By: Rocio Portela-Berrios
On June 25, 2013, Frontline released the documentary Rape in the Fields. The documentary, directed by Andrés Cediel, features the stories of migrant Latina female farmworkers who have been sexually assaulted in the fields in which they work. It specifically features interviews with law enforcement authorities as well as victims (both identifiable ones and anonymous ones). The documentary also involves interviews with accused perpetrators and employers.
The crux of the documentary lies in the stories of these migrant women who come to the United States in pursuit of a better life for themselves and their families, only to find themselves in barely-legal working environments where they suffer injustices as if it were a job requirement. The documentary sets the scene of an industry where hundreds of women are being sexually assaulted and harassed by their supervisors who exploit their immigrant status.
Rape in the Fields is an invaluable investigative work. It is not only presenting an issue that is happening in this country right now, but it presents the issue in a way that is clear for the public to understand. The documentary not only gives a voice to the victim migrant farm-working woman, but also raises the legal issues involved. These women face sexual abuse and sexual assault as part of their job, but they very rarely have been successful in obtaining justice through the American judicial system. While most of the women who come forward in the documentary are those who have filed charges with the EEOC, the vast majority of them describe incidents that are rape but never prosecuted as such. Most of these cases are filed with the EEOC and pursued as civil sexual harassment law suits. Thus, even when the women win a case, the perpetrator pays civil damages but walks away a free man. Olivia Tamayo, a migrant farmworker who came to the United States from Mexico, and the first farmworker woman to have her case heard before a federal jury since the enactment of the Civil Rights Act of 1964, told the jury she was repeatedly raped by a supervisor who threatened her with a knife and gun and said he would kill her husband if she told him. So, why aren’t these men being prosecuted criminally?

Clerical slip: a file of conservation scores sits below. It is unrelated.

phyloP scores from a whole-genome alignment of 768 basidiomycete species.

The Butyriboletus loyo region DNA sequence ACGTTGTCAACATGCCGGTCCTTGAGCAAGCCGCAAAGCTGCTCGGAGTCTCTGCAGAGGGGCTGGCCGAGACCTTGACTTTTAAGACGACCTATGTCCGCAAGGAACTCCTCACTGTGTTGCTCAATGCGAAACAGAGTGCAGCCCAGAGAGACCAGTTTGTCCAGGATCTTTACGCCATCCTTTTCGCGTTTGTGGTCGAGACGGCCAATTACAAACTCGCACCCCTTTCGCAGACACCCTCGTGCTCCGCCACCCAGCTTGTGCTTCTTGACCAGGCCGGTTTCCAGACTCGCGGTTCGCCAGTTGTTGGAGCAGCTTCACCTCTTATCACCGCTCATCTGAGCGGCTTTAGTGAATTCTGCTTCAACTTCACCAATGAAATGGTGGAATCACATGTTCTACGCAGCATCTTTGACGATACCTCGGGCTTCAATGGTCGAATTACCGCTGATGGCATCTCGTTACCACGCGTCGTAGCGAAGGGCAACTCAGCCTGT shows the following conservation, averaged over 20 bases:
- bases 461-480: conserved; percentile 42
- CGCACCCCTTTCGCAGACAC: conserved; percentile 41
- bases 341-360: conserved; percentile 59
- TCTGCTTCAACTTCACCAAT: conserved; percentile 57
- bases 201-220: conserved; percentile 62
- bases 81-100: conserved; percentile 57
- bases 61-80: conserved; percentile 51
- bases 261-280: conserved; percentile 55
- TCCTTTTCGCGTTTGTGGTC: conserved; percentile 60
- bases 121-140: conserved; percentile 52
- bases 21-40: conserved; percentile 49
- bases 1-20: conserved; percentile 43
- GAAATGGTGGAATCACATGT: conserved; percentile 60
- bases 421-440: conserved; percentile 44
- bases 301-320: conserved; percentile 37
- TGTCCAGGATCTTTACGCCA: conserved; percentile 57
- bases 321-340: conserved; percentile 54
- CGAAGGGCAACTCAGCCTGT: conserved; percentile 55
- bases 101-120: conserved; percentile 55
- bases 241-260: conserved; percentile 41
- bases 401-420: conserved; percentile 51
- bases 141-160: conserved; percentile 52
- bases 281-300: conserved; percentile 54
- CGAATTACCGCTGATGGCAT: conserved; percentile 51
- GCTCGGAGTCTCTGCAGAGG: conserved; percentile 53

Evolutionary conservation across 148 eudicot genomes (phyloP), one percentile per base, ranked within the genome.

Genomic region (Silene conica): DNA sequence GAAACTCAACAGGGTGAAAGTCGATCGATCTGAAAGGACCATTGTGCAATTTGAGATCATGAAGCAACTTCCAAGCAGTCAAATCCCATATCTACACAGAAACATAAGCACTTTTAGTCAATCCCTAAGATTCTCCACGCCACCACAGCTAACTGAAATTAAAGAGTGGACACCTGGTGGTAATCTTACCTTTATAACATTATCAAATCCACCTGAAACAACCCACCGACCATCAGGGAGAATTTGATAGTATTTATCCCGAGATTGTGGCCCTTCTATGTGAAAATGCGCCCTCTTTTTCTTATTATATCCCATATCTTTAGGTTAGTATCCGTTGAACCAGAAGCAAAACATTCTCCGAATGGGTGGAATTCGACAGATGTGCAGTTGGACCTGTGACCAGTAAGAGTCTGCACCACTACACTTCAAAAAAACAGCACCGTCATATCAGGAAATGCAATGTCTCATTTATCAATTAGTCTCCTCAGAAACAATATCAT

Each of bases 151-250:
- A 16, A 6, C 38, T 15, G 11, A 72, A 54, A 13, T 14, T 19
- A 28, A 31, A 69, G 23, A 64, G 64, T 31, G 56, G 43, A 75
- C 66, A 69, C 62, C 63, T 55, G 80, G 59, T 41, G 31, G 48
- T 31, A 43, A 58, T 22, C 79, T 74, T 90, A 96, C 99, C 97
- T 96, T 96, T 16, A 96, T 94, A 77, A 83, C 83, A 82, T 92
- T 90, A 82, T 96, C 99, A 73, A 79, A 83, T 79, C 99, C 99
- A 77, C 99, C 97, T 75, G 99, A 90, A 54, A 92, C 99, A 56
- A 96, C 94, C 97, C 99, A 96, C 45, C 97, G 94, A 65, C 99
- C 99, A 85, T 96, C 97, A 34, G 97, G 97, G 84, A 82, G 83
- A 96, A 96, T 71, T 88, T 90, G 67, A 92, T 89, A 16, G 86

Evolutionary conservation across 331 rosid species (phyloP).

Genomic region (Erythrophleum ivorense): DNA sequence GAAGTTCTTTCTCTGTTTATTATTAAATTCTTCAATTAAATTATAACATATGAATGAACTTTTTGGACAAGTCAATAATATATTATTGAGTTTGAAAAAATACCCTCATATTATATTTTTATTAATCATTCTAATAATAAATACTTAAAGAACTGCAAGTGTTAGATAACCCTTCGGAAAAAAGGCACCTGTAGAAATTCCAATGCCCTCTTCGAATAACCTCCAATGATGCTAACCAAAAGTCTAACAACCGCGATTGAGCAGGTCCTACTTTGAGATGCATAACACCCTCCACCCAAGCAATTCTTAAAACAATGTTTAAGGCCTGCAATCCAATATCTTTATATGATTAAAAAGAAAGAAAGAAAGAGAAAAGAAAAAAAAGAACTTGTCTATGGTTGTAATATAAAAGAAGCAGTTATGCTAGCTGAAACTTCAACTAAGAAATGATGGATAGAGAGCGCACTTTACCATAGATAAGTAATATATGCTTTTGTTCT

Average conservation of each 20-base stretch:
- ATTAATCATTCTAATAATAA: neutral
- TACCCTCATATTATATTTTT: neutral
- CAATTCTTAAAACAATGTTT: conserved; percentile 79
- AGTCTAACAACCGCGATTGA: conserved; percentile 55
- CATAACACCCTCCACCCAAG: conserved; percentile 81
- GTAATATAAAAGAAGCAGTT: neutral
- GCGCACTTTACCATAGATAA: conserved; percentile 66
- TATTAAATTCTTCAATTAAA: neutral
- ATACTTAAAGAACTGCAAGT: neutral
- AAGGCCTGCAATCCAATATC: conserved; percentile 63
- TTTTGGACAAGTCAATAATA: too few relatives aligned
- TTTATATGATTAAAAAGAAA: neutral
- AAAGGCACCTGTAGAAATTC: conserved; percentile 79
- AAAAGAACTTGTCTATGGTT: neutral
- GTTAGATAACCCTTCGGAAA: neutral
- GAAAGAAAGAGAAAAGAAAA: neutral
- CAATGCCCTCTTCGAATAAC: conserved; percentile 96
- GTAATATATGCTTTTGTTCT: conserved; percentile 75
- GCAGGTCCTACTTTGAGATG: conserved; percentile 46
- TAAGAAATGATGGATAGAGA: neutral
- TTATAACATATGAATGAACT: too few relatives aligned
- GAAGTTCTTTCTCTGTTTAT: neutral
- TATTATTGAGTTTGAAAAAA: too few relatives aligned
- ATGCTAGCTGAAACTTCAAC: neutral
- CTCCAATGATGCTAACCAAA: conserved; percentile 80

The documentary concisely presents interviews with EEOC attorney William Tamayo, where he explains the difficulty of prosecuting migrant farmworker women’s sexual assault cases. Some of the barriers to prosecution of these cases as rape are erected at the first stage. For example, if an ordinary woman would rarely feel empowered to pursue a criminal charge against a perpetrator, much less against her boss, imagine a woman whose life and the lives of her children depend on that job. Migrant female farmworkers are often hesitant to even come forward because they are afraid that coming forward will mean the loss of a job which means the loss of economic stability for her family (something she had crossed borders to obtain). Additionally, migrant farmworkers who are unauthorized to work in the U.S. fear law enforcement authorities, because they are the authorities charged with deporting unauthorized workers.
Further, even when a Latina migrant farmworker presents her accusations to law enforcement, the actual prosecution of such a charge is extremely difficult in her case. An example of one of those difficulties in the rape context is that the she-said-he-said nature of many rape claims are always going to be an issue in any case where there are no other witnesses. Unfortunately, the same fears that prevent an assaulted migrant female farmworker from coming forward are the same fears that prevent her coworkers, the best witnesses, to attest to her credibility or the credibility of the supervisor.
Rape in the Fields does not address specific legal or theoretical solutions to the problem of mass rape of Latina migrant female farmworkers in the United States. It is clearly an issue that would require solutions from multiple approaches and areas of the law and government: from rape law to immigration law; from imposing requirements where employers provide education to their employees in their native language to more potent sanctions for businesses who are investigated for these types of assaults.
I would propose a LatCrit approach to this issue. The issue of sexual assault or sexual subordination of the Latina woman is unique and is affected by many Latin cultural norms, such as the machismo culture. LatCrit theory seeks to reconstruct the race discourse beyond the normalized binary black/white paradigm to look through the lens of Latin culture in its approach to issues. A LatCrit approach to this issue would reflect the multidimensionality and multicultural roots of Latinas. Such an approach would consider the language barrier these migrant female farmworkers face when presenting their cases, would consider cultural factors that trigger whether or not they come forward with the assault charge, etc. By engaging in such an analysis, a LatCrit approach would be able to come up with proposed solutions that would be tailored to be effective in protecting Latina migrant farmworkers against sexual assault.